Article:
"Sorry, Cowboy. They broke me."
During the end credits, this Spanish version of "You've Got a Friend in Me" plays during a special end scene. It is both beautiful and heart-wrenching because you've known these characters for years now, and now it's time to say goodbye.
Sort of a Fridge Tearjerker, but anyone who's grown up with a pet will recognize that the puppy that was so vibrant and energetic in Toy Story 2 is, well, not long for this world in Toy Story 3. Given his condition, it would be surprising if he lasts through Andy's first semester.
Andy's mom gasps as the realization that her son is really leaving finally sinks in. And then her line shortly after the gasp. It's failproof:
Andy's mom: I know. It's just...I wish I could always be with you. *sob*
The fact that this movie came out the weekend many high schools across the US had their graduation ceremonies. Just think about that.
The movie's timing can be even more powerful for people who saw the first film while in grade school, and got to see the last one after graduating from college. They grew up with Woody, Buzz, and all the other toys, and the third film was truly the end of childhood: They have to go out into the wider world and find their own place in it. The final scene of the movie, when Andy says goodbye to all his toys, isn't just him saying goodbye: It's all of us, who followed the toys for all those years, saying goodbye, not only to them, but to our childhoods, and our teenage years. When Woody waves to Andy, he also waves goodbye to all of us, who shared the journey with him.
Sarge's speech about how he and his two remaining troops will be the first to be thrown out "when the trash bags come out". It could be summed up in one phrase, "we're screwed".
The scene where the toys use Andy's cell phone to get him to open the toy box. When Andy answers the phone and tries to ask who's there, the look on Woody's face as he contemplates answering back is just heartwrenching.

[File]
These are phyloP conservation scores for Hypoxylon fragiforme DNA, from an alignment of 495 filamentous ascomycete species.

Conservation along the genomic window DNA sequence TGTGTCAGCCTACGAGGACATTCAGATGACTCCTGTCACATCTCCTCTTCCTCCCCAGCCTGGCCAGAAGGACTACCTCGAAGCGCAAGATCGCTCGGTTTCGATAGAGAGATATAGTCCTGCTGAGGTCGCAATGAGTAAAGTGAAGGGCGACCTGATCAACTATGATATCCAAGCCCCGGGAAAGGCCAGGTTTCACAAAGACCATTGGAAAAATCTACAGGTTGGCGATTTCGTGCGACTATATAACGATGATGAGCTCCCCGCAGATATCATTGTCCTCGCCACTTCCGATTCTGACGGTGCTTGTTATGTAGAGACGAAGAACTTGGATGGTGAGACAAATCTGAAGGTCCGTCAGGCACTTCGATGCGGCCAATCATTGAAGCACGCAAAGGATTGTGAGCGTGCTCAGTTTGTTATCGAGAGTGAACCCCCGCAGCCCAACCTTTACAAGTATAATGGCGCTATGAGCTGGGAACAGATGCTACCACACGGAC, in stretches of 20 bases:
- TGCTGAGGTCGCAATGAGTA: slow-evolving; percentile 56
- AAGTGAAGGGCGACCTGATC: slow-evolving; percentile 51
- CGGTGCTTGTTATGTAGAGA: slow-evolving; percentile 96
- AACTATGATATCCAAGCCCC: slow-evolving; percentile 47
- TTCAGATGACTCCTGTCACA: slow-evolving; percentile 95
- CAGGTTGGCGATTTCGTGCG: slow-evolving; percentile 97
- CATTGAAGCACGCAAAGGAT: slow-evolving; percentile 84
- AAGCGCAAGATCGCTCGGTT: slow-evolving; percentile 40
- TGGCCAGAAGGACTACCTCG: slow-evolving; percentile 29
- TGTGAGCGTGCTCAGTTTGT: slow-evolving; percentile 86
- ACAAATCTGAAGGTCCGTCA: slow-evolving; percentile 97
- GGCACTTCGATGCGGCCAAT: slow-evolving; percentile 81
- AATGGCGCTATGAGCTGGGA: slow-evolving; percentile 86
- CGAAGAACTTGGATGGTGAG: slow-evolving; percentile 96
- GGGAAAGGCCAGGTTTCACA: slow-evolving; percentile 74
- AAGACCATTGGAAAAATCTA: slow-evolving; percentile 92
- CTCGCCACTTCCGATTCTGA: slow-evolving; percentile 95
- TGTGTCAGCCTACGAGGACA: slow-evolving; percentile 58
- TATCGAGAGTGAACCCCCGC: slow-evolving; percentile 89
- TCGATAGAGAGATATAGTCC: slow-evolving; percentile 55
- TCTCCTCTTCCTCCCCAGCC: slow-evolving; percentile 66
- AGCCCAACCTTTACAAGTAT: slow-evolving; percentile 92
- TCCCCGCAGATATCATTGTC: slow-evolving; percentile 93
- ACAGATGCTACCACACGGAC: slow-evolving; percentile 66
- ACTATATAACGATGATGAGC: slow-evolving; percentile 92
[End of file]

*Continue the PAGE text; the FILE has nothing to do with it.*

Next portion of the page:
The tone and timing of the music during this brief, early exchange make it necessary to gulp and get a firm grip on your throat if you want to hang on for the rest of the film's tear jerker parade:
Woody:(trying to sound reassuring) Yeah, we've lost friends along the way — Wheezy and... Etch... and... uh...
Rex: Bo Peep?
Woody: Yeah, even, (tremor) even... Bo...
Don't deny it: You felt bad for Big Baby when it remembered it's previous owner Daisy.
Big Baby: Momma...
It gets worse when Lotso just screams at him and starts whacking him. Nobody can blame Big Baby when he starts crying (or at least as close as a toy can get to it).
For those who see him as a Jerkass Woobie, Lotso's backstory and how he came to distrust kids and their love for toys.
Woody: She loved you, Lotso!
Lotso: SHE NEVER LOVED ME!
At the beginning of the film, Woody tells Slinky to gather everyone for a staff meeting. Slinky's response? Everyone is already gathered. For anyone who grew up with the first film and remembered seeing the countless number of toys that attended Woody's staff meeting, seeing such a large population reduced to just under a dozen (combined with Slinky's response) gave the film an eerily post-apocalyptic feel.